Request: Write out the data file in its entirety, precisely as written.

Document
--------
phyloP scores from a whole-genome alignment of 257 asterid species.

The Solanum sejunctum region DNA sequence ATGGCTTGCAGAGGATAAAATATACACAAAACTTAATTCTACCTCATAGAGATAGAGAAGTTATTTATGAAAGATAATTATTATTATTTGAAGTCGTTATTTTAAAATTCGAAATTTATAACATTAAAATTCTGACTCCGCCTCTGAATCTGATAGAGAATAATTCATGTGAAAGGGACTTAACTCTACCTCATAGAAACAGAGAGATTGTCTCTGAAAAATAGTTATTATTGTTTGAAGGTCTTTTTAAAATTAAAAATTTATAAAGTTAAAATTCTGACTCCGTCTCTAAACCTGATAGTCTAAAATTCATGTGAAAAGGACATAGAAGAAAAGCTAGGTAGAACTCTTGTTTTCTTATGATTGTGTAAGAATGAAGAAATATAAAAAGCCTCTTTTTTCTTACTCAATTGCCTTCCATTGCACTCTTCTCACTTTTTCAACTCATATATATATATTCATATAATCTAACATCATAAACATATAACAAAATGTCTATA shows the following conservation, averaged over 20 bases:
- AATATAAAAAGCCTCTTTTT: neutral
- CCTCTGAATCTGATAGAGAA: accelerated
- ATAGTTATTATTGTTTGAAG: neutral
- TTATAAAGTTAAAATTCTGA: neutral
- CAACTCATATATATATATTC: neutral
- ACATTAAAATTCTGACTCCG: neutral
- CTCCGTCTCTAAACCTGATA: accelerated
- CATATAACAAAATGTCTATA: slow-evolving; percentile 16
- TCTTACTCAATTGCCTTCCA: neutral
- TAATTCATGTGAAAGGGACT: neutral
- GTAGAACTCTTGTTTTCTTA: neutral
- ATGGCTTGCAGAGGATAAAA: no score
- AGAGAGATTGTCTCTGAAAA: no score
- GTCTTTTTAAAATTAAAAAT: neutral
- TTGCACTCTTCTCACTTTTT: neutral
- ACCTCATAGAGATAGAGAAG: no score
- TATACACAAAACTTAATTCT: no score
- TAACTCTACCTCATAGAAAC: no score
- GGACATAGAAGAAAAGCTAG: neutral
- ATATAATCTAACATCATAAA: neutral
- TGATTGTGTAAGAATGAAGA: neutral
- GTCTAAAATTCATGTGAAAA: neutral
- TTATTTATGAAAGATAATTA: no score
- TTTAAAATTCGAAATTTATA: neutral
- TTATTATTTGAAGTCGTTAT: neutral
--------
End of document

phyloP scores from a whole-genome alignment of 257 asterid species.

The Solanum sejunctum region DNA sequence ATGGCTTGCAGAGGATAAAATATACACAAAACTTAATTCTACCTCATAGAGATAGAGAAGTTATTTATGAAAGATAATTATTATTATTTGAAGTCGTTATTTTAAAATTCGAAATTTATAACATTAAAATTCTGACTCCGCCTCTGAATCTGATAGAGAATAATTCATGTGAAAGGGACTTAACTCTACCTCATAGAAACAGAGAGATTGTCTCTGAAAAATAGTTATTATTGTTTGAAGGTCTTTTTAAAATTAAAAATTTATAAAGTTAAAATTCTGACTCCGTCTCTAAACCTGATAGTCTAAAATTCATGTGAAAAGGACATAGAAGAAAAGCTAGGTAGAACTCTTGTTTTCTTATGATTGTGTAAGAATGAAGAAATATAAAAAGCCTCTTTTTTCTTACTCAATTGCCTTCCATTGCACTCTTCTCACTTTTTCAACTCATATATATATATTCATATAATCTAACATCATAAACATATAACAAAATGTCTATA shows the following conservation, averaged over 20 bases:
- AATATAAAAAGCCTCTTTTT: neutral
- CCTCTGAATCTGATAGAGAA: accelerated
- ATAGTTATTATTGTTTGAAG: neutral
- TTATAAAGTTAAAATTCTGA: neutral
- CAACTCATATATATATATTC: neutral
- ACATTAAAATTCTGACTCCG: neutral
- CTCCGTCTCTAAACCTGATA: accelerated
- CATATAACAAAATGTCTATA: slow-evolving; percentile 16
- TCTTACTCAATTGCCTTCCA: neutral
- TAATTCATGTGAAAGGGACT: neutral
- GTAGAACTCTTGTTTTCTTA: neutral
- ATGGCTTGCAGAGGATAAAA: no score
- AGAGAGATTGTCTCTGAAAA: no score
- GTCTTTTTAAAATTAAAAAT: neutral
- TTGCACTCTTCTCACTTTTT: neutral
- ACCTCATAGAGATAGAGAAG: no score
- TATACACAAAACTTAATTCT: no score
- TAACTCTACCTCATAGAAAC: no score
- GGACATAGAAGAAAAGCTAG: neutral
- ATATAATCTAACATCATAAA: neutral
- TGATTGTGTAAGAATGAAGA: neutral
- GTCTAAAATTCATGTGAAAA: neutral
- TTATTTATGAAAGATAATTA: no score
- TTTAAAATTCGAAATTTATA: neutral
- TTATTATTTGAAGTCGTTAT: neutral